Intended for healthcare professionals

Rapid response to:

Analysis And Comment Confidentiality and consent in medical research

Overcoming barriers to recruitment in health research

BMJ 2006; 333 doi: https://doi.org/10.1136/bmj.333.7562.300 (Published 03 August 2006) Cite this as: BMJ 2006;333:300

Rapid Response:

Response from the Central Office for Research Ethics Committees

Dear Editor,

Hewison and Haines criticise Research Ethics Committees (RECs) for
insisting that patients should only be allowed to opt in as participants
in some types of studies rather than opting out*. They claim that this
compromises important research and that patients may be being over-
protected. While that may be legitimate, sweeping generalisations are
always dangerous. Embarrassing or stigmatising disease might not be a
good subject for opt-out methods, for example. So there is always a
judgement to be made. This is the right and proper role of RECs.

RECs are constituted as independent bodies and consequently it is
their decision whether to approve a study or not. We at the Central Office
for Research Ethics Committees (COREC) nevertheless have the reponsibility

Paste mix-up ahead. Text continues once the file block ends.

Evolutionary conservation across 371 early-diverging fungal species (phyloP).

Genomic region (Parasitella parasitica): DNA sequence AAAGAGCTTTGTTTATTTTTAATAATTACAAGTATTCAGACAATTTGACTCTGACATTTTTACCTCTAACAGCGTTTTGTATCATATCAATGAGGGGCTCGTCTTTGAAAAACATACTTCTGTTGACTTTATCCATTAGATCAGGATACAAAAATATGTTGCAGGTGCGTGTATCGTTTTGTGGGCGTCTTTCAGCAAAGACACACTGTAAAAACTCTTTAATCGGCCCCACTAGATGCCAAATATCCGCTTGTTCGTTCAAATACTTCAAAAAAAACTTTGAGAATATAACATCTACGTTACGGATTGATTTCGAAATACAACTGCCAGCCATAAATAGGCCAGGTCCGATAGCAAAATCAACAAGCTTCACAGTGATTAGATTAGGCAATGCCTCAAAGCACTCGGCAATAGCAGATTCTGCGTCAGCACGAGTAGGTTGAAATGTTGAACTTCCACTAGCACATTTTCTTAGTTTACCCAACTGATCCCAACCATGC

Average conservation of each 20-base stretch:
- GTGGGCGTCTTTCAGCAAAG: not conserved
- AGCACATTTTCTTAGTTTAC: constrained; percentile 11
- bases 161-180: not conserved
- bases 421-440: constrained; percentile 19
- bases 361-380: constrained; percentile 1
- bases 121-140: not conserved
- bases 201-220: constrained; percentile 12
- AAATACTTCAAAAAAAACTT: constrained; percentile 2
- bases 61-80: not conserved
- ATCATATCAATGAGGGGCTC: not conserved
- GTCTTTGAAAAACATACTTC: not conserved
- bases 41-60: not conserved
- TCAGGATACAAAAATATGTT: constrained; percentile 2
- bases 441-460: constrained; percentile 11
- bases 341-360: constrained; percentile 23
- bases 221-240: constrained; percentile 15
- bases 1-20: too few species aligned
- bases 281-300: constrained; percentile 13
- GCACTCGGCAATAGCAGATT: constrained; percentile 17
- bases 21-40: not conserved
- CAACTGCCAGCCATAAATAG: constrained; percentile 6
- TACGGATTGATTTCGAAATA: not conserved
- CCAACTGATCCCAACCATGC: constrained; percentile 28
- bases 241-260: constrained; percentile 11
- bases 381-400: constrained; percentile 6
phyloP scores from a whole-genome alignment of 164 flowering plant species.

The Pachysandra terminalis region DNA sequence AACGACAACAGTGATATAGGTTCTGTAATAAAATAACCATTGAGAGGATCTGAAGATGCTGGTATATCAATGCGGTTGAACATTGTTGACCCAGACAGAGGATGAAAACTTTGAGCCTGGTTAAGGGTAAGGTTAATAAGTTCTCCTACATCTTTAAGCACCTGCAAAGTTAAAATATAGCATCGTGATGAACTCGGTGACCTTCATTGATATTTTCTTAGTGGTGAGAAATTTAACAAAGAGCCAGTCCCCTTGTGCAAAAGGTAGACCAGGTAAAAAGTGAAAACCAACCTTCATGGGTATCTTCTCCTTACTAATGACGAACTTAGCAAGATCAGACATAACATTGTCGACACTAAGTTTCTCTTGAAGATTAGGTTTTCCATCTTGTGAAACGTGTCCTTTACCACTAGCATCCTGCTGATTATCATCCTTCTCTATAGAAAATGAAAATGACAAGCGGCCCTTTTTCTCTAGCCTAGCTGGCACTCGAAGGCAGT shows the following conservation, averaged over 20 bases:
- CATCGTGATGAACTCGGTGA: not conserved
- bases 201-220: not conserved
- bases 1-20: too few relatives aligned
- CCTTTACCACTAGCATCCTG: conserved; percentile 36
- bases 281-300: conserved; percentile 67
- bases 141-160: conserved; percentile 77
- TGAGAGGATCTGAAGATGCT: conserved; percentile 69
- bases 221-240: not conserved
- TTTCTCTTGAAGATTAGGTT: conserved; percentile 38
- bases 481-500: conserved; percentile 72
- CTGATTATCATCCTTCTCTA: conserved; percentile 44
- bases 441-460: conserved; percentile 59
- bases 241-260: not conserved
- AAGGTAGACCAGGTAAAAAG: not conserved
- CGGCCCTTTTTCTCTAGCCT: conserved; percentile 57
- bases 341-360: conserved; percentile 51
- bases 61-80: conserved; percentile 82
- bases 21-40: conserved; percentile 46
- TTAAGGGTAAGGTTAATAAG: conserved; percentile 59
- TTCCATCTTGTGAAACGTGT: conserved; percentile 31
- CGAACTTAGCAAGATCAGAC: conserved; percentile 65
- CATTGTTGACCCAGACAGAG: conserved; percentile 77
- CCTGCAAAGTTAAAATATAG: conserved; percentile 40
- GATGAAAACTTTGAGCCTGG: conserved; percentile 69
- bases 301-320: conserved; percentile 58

for ensuring that, as far as possible, REC decisions are consistent,
proportionate appropriate and timely. We aim thus to enable good research
while protecting the safety, dignity, rights and well-being of those who
participate. We do not make ethical decisions but have a rolling programme
of work to improve REC performance through training exercises and an
accreditation scheme.

We also issue educational material and guidance to RECs on a number
of topics in the form of ‘issues and arguments’ papers, which capture the
need to maintain independence of decision making but which we hope will
also lead to greater consistency and the development of a decision making
framework. This would be the best route to generate a constructive debate
on the points raised by Hewison and Haines and to effect any agreed
change. We will explore it.

The matter is timely since other important organisational changes to
the NHS research ethics service following a ministerial review ** are
about to be implemented. Details are available on the COREC website
(www.corec.org.uk) after August 21 2006.

Dr Janet Wisely,
Operations Director

Dr Hugh Davies,
Ethics Adviser

Sir John Lilleyman,
Medical Director

COREC

* Hewison J, Haines, A. Confidentiality and consent in medical
research: Overcoming barriers to recruitment in health research BMJ 2006;
333: 300-2

** Report of the Ad Hoc Advisory Group on the Operation of NHS
Research Ethics Committees Department of Health (England) 268110 (May
2005)

Competing interests:
None declared

Competing interests: No competing interests

16 August 2006
Dr Janet Wisely
Operations Director
Dr Hugh Davies and Professor John Lilleyman
COREC, 2nd Floor, A Block, 50 Eastbourne Terrace, London, W2 6LX